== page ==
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Border Patrol data breach: Footages of tourists entering/exiting the US compromised

The data breach took place after a database used by Border Patrol was hit by a “malicious cyber-attack.”

The officials from US Customs and Border Protection (CBP) have revealed that one of their subcontractors have been targeted with a “malicious” cyber attack due to which the pictures of tourists entering and leaving the US have been exposed.

The confirmation of the attack came on Monday and the CBP officials revealed that the exposed data includes photos of the travelers and license plate pictures. According to the CBP, around 100,000 individuals will be affected by this data breach.

According to Washington Post, the officials also explained that the compromised data included those photos of people in vehicles that entered and left the country via a single land border entry port within a month and a half. The port’s name hasn’t been exposed by the authorities. The officials have, however, confirmed that the compromised data didn’t include identifying information like passport number or travel documents photos.

See: Hackers post private data of thousands of Federal agents online

This exposure of photos and video recordings of tourists and vehicles, which was firstly reported on May 31, shows the extent to which the CBP is involved in surveillance tactics of visitors and collects data from airports and land border crossings. The data becomes part of the CBP’s ever-increasing facial recognition software that is primarily designed for tracking the identities of people touring the US. The database was transferred to the federal subcontractor’s network without the knowledge or authorization of the CBP, claims a CBP spokesperson.

The subcontractor’s identity is yet unclear but the hacker’s identity has been revealed to be Boris Bullet-Dodger. According to a report published in The Register, the hacker pilfered data from a company called Perceptics on May 24, which basically provides license plate reading software that is used at the US-Mexico border. After breaching the company’s network security and obtaining the database, the hacker posted the data on the Dark Web platform to be downloaded for free.

Although the authorities are keeping the details under wraps and not revealing much, the fact cannot be ignored that the CBP extensively uses cameras and video recordings captured from the border crossings and airports to create facial recognition database.

Such databases become attractive targets for cybercriminals especially hackers who are always hunting for personal identification information of unsuspecting people/users. Despite that, the CBP has denied that the data posted on the Dark Web is its property but it is a fact that Perceptics is the company that provides technical support to the agency and in May, a large chunk of data belonging to the same firm was up for download at the Dark Web.

Jackie Wren, CBP’s spokesperson, claims that it cannot be confirmed with surety that Perceptics is the primary source of the recent data breach while Perceptics didn’t comment yet regarding this incident.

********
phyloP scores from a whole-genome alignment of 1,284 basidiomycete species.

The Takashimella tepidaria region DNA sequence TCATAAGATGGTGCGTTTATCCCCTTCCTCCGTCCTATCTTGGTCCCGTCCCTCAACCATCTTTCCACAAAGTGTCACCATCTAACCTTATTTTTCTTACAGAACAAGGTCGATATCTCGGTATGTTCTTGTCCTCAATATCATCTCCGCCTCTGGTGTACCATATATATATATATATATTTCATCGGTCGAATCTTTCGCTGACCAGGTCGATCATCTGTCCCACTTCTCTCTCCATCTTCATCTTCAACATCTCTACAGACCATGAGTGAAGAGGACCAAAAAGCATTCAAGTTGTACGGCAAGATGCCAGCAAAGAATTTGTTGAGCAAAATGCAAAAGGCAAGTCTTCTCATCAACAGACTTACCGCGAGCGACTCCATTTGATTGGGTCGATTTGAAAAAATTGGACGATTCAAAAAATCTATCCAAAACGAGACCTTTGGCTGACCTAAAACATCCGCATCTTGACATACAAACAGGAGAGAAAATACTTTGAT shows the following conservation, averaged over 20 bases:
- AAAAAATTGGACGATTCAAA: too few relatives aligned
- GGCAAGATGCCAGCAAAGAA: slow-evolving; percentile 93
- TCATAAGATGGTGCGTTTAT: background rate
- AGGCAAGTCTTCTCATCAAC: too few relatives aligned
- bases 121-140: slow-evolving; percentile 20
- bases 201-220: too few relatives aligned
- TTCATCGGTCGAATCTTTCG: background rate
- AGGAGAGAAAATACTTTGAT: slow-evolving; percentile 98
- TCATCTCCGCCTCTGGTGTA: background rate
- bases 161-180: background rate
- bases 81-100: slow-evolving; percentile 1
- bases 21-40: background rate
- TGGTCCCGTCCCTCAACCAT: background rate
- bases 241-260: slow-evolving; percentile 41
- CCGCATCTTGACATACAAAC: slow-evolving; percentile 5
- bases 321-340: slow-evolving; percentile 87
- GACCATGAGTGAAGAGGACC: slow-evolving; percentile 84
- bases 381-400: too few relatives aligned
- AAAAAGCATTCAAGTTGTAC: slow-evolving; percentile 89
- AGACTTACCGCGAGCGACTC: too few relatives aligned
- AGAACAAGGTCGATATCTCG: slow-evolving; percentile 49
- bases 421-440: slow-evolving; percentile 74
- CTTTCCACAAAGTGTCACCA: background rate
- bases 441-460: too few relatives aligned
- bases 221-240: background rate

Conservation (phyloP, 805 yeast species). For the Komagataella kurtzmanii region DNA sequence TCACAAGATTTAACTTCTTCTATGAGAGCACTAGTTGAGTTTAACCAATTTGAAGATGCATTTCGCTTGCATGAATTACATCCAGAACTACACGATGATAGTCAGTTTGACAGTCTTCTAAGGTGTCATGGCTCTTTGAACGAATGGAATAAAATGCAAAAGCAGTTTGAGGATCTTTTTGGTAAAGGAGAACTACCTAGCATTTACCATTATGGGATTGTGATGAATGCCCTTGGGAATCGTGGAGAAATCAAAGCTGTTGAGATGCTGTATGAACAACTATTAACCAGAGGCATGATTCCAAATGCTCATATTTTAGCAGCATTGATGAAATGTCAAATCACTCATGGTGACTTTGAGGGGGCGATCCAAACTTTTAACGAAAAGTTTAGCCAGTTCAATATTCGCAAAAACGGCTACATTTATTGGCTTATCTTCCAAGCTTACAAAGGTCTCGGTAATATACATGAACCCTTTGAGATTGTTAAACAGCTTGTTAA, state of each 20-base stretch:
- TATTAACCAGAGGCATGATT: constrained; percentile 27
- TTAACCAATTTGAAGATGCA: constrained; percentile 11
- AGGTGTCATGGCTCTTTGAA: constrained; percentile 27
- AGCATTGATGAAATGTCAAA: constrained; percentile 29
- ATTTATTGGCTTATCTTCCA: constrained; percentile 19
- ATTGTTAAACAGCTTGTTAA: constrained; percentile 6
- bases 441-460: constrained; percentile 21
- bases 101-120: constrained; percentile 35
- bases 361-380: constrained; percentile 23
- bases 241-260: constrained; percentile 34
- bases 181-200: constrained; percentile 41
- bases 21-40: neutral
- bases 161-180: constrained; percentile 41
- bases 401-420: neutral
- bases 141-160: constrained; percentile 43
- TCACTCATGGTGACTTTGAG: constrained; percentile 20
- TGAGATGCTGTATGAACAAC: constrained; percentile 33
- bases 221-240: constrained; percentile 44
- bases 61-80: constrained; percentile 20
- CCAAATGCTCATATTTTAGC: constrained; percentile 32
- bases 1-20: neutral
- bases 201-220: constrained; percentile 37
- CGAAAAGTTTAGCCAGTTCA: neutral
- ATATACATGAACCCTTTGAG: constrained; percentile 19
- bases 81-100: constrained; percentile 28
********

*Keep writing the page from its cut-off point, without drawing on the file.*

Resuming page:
See: Sensitive data of 80 million US households exposed online

It is also claimed that the CBP considers it a major incident of a data breach and that Perceptics was using the information to refine its algorithm for matching license plates with the faces of a vehicle’s occupants, which is a practice that the CBP allowed.

Furthermore, officials have also confirmed that the data mainly belongs to the travelers crossing the Canadian border and contrary to popular belief, the incident didn’t involve China or any other state.

Here’s the CBP’s statement:

U.S. Customs and Border Protection Statement
Unauthorized Access of CBP Data
June 10, 2019

On May 31, 2019, CBP learned that a subcontractor, in violation of CBP policies and without CBP’s authorization or knowledge, had transferred copies of license plate images and traveler images collected by CBP to the subcontractor’s company network. The subcontractor’s network was subsequently compromised by a malicious cyber-attack. No CBP systems were compromised.

 

Initial information indicates that the subcontractor violated mandatory security and privacy protocols outlined in their contract. As of today, none of the image data has been identified on the Dark Web or internet. CBP has alerted Members of Congress and is working closely with other law enforcement agencies and cybersecurity entities, and its own Office of Professional Responsibility to actively investigate the incident. CBP will unwaveringly work with all partners to determine the extent of the breach and the appropriate response.

CBP has removed from service all equipment related to the breach and is closely monitoring all CBP work by the subcontractor. CBP requires that all contractors and service providers maintain appropriate data integrity and cybersecurity controls and follow all incident response notification and remediation procedures. CBP takes its privacy and cybersecurity responsibilities very seriously and demands all contractors to do the same.

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